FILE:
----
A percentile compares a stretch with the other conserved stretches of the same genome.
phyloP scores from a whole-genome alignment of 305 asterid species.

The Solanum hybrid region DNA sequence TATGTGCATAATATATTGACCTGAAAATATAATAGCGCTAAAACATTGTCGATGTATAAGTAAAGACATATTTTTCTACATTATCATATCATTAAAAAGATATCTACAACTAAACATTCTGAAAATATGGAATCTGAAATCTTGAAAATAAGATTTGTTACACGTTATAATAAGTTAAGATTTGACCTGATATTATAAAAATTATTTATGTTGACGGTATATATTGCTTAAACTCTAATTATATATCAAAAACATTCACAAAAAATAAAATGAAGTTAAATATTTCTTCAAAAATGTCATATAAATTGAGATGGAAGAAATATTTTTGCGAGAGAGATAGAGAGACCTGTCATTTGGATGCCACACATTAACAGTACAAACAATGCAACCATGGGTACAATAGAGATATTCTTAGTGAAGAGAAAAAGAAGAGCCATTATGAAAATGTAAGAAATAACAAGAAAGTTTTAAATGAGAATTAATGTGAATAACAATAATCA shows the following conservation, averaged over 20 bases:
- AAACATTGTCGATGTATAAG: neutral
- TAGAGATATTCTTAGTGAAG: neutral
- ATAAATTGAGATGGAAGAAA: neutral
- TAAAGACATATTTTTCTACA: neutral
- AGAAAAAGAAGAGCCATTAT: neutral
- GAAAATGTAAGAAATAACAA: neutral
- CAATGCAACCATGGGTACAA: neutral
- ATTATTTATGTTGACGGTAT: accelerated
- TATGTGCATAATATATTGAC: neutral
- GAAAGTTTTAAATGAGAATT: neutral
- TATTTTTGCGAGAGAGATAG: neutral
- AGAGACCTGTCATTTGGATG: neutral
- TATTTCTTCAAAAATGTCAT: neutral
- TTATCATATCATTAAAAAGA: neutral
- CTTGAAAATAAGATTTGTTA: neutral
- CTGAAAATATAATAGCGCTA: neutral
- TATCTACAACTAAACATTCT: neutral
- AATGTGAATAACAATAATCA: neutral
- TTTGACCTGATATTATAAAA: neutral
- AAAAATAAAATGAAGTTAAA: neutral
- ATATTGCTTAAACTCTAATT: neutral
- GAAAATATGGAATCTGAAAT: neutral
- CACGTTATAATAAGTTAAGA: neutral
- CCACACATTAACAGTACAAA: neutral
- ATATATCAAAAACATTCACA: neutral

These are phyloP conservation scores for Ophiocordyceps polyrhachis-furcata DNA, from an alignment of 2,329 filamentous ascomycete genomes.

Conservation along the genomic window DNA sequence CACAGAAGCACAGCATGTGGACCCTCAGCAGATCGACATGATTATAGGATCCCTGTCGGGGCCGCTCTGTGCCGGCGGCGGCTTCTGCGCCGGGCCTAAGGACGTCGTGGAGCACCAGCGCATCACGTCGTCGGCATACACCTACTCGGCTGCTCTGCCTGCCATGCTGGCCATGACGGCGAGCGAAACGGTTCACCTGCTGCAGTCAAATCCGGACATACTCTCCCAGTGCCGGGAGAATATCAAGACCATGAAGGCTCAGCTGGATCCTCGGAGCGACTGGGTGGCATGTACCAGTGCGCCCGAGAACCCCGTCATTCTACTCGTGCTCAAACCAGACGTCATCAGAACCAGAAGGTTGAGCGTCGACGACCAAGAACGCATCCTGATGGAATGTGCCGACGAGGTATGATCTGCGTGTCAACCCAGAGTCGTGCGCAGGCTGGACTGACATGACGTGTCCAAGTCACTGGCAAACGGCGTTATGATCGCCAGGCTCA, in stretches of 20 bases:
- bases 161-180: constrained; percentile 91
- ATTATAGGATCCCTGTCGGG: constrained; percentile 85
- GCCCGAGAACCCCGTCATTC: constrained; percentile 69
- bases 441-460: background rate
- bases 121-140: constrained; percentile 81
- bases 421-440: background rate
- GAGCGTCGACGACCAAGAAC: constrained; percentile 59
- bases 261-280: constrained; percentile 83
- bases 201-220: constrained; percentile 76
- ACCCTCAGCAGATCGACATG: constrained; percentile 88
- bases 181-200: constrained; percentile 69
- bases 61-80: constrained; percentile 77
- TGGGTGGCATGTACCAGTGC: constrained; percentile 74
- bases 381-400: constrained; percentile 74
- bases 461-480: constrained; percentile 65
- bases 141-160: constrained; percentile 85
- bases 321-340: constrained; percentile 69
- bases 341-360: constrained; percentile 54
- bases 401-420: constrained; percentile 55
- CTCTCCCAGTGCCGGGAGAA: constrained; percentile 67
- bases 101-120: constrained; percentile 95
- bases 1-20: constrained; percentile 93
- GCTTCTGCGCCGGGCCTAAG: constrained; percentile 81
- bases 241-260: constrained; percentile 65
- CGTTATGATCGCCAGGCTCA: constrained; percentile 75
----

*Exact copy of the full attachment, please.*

A percentile compares a stretch with the other conserved stretches of the same genome.
phyloP scores from a whole-genome alignment of 305 asterid species.

The Solanum hybrid region DNA sequence TATGTGCATAATATATTGACCTGAAAATATAATAGCGCTAAAACATTGTCGATGTATAAGTAAAGACATATTTTTCTACATTATCATATCATTAAAAAGATATCTACAACTAAACATTCTGAAAATATGGAATCTGAAATCTTGAAAATAAGATTTGTTACACGTTATAATAAGTTAAGATTTGACCTGATATTATAAAAATTATTTATGTTGACGGTATATATTGCTTAAACTCTAATTATATATCAAAAACATTCACAAAAAATAAAATGAAGTTAAATATTTCTTCAAAAATGTCATATAAATTGAGATGGAAGAAATATTTTTGCGAGAGAGATAGAGAGACCTGTCATTTGGATGCCACACATTAACAGTACAAACAATGCAACCATGGGTACAATAGAGATATTCTTAGTGAAGAGAAAAAGAAGAGCCATTATGAAAATGTAAGAAATAACAAGAAAGTTTTAAATGAGAATTAATGTGAATAACAATAATCA shows the following conservation, averaged over 20 bases:
- AAACATTGTCGATGTATAAG: neutral
- TAGAGATATTCTTAGTGAAG: neutral
- ATAAATTGAGATGGAAGAAA: neutral
- TAAAGACATATTTTTCTACA: neutral
- AGAAAAAGAAGAGCCATTAT: neutral
- GAAAATGTAAGAAATAACAA: neutral
- CAATGCAACCATGGGTACAA: neutral
- ATTATTTATGTTGACGGTAT: accelerated
- TATGTGCATAATATATTGAC: neutral
- GAAAGTTTTAAATGAGAATT: neutral
- TATTTTTGCGAGAGAGATAG: neutral
- AGAGACCTGTCATTTGGATG: neutral
- TATTTCTTCAAAAATGTCAT: neutral
- TTATCATATCATTAAAAAGA: neutral
- CTTGAAAATAAGATTTGTTA: neutral
- CTGAAAATATAATAGCGCTA: neutral
- TATCTACAACTAAACATTCT: neutral
- AATGTGAATAACAATAATCA: neutral
- TTTGACCTGATATTATAAAA: neutral
- AAAAATAAAATGAAGTTAAA: neutral
- ATATTGCTTAAACTCTAATT: neutral
- GAAAATATGGAATCTGAAAT: neutral
- CACGTTATAATAAGTTAAGA: neutral
- CCACACATTAACAGTACAAA: neutral
- ATATATCAAAAACATTCACA: neutral

These are phyloP conservation scores for Ophiocordyceps polyrhachis-furcata DNA, from an alignment of 2,329 filamentous ascomycete genomes.

Conservation along the genomic window DNA sequence CACAGAAGCACAGCATGTGGACCCTCAGCAGATCGACATGATTATAGGATCCCTGTCGGGGCCGCTCTGTGCCGGCGGCGGCTTCTGCGCCGGGCCTAAGGACGTCGTGGAGCACCAGCGCATCACGTCGTCGGCATACACCTACTCGGCTGCTCTGCCTGCCATGCTGGCCATGACGGCGAGCGAAACGGTTCACCTGCTGCAGTCAAATCCGGACATACTCTCCCAGTGCCGGGAGAATATCAAGACCATGAAGGCTCAGCTGGATCCTCGGAGCGACTGGGTGGCATGTACCAGTGCGCCCGAGAACCCCGTCATTCTACTCGTGCTCAAACCAGACGTCATCAGAACCAGAAGGTTGAGCGTCGACGACCAAGAACGCATCCTGATGGAATGTGCCGACGAGGTATGATCTGCGTGTCAACCCAGAGTCGTGCGCAGGCTGGACTGACATGACGTGTCCAAGTCACTGGCAAACGGCGTTATGATCGCCAGGCTCA, in stretches of 20 bases:
- bases 161-180: constrained; percentile 91
- ATTATAGGATCCCTGTCGGG: constrained; percentile 85
- GCCCGAGAACCCCGTCATTC: constrained; percentile 69
- bases 441-460: background rate
- bases 121-140: constrained; percentile 81
- bases 421-440: background rate
- GAGCGTCGACGACCAAGAAC: constrained; percentile 59
- bases 261-280: constrained; percentile 83
- bases 201-220: constrained; percentile 76
- ACCCTCAGCAGATCGACATG: constrained; percentile 88
- bases 181-200: constrained; percentile 69
- bases 61-80: constrained; percentile 77
- TGGGTGGCATGTACCAGTGC: constrained; percentile 74
- bases 381-400: constrained; percentile 74
- bases 461-480: constrained; percentile 65
- bases 141-160: constrained; percentile 85
- bases 321-340: constrained; percentile 69
- bases 341-360: constrained; percentile 54
- bases 401-420: constrained; percentile 55
- CTCTCCCAGTGCCGGGAGAA: constrained; percentile 67
- bases 101-120: constrained; percentile 95
- bases 1-20: constrained; percentile 93
- GCTTCTGCGCCGGGCCTAAG: constrained; percentile 81
- bases 241-260: constrained; percentile 65
- CGTTATGATCGCCAGGCTCA: constrained; percentile 75